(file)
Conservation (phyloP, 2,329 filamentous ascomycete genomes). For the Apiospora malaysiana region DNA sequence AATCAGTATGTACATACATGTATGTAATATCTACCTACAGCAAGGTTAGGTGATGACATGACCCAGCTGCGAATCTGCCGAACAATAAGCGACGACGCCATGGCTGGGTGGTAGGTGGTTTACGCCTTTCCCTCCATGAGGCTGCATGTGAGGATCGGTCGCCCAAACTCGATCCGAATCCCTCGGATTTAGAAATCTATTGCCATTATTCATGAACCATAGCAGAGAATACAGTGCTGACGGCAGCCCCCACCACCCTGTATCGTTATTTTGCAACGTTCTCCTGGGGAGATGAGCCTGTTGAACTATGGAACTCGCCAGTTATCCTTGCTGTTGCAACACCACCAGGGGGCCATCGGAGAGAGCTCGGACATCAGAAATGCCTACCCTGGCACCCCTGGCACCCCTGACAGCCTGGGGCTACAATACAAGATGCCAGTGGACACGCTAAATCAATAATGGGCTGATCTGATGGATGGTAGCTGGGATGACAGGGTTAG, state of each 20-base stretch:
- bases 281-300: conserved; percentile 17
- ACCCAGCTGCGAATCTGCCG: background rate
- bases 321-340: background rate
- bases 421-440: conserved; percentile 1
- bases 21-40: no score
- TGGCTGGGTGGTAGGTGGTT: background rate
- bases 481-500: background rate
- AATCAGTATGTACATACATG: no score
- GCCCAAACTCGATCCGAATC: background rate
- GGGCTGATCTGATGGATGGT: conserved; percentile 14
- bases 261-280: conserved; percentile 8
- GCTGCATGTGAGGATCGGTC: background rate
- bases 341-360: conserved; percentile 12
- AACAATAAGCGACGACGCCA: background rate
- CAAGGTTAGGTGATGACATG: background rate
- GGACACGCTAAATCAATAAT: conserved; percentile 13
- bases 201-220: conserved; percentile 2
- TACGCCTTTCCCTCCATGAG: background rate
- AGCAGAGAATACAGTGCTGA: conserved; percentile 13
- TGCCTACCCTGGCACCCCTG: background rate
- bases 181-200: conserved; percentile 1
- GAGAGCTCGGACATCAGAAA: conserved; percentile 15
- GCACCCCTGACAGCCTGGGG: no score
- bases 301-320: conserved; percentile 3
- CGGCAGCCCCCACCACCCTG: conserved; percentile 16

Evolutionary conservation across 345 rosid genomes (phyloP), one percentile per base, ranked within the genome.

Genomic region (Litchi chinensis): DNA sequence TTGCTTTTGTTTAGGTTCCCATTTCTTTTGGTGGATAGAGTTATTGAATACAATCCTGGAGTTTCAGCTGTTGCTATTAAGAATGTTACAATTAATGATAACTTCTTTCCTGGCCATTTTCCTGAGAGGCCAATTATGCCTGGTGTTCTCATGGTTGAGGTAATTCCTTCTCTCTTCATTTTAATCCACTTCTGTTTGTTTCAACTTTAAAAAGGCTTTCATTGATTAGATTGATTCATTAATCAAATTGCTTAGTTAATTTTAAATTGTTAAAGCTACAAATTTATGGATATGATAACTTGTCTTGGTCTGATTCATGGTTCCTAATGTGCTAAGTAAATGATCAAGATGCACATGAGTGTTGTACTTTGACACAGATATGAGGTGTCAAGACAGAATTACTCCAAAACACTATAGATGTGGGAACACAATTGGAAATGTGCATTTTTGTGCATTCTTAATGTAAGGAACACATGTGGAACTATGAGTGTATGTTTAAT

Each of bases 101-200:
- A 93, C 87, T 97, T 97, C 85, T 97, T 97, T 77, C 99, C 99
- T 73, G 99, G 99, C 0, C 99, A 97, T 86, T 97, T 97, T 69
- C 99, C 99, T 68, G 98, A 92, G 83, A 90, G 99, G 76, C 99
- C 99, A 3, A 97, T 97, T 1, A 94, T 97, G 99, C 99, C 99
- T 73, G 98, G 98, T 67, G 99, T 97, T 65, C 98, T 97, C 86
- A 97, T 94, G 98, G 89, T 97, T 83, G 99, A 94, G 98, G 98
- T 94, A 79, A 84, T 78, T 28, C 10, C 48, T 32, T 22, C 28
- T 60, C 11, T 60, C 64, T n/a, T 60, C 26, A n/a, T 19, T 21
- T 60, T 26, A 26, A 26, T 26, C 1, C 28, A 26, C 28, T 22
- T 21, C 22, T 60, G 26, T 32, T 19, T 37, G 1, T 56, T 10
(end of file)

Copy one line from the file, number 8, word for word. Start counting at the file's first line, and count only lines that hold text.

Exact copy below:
- bases 481-500: background rate